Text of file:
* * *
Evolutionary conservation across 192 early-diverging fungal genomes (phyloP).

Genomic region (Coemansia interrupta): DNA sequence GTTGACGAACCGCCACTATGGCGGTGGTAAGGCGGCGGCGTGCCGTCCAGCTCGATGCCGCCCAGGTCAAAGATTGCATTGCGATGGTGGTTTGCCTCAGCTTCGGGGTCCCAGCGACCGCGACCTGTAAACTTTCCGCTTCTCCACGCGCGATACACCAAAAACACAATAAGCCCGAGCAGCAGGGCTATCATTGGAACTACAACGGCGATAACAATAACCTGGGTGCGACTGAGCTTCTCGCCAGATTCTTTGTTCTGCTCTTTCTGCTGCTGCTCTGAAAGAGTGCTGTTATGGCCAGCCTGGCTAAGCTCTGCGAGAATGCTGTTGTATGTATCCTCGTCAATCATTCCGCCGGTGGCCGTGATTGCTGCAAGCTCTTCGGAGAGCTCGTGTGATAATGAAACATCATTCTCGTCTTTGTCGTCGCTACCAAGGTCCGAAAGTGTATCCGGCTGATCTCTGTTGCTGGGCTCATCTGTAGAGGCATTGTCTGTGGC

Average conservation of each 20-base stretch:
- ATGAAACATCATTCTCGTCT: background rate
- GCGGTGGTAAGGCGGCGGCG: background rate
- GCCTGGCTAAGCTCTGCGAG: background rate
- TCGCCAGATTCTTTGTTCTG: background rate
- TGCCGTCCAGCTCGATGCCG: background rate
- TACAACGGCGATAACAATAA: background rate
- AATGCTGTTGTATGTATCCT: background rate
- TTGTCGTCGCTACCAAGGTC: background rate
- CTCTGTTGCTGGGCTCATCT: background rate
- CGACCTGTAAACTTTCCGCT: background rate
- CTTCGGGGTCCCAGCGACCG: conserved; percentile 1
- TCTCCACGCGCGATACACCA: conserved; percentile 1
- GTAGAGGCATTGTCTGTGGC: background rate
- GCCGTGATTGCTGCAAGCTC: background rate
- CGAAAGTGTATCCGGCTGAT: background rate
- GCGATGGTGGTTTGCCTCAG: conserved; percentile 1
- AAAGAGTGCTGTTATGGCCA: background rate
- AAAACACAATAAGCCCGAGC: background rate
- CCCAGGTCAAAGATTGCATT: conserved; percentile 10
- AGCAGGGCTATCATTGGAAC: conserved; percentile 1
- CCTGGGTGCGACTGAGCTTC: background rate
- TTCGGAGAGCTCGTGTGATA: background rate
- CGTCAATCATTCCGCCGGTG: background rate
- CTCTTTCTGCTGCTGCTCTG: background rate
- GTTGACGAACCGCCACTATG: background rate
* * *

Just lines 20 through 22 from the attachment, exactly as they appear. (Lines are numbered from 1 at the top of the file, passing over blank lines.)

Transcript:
- AAAGAGTGCTGTTATGGCCA: background rate
- AAAACACAATAAGCCCGAGC: background rate
- CCCAGGTCAAAGATTGCATT: conserved; percentile 10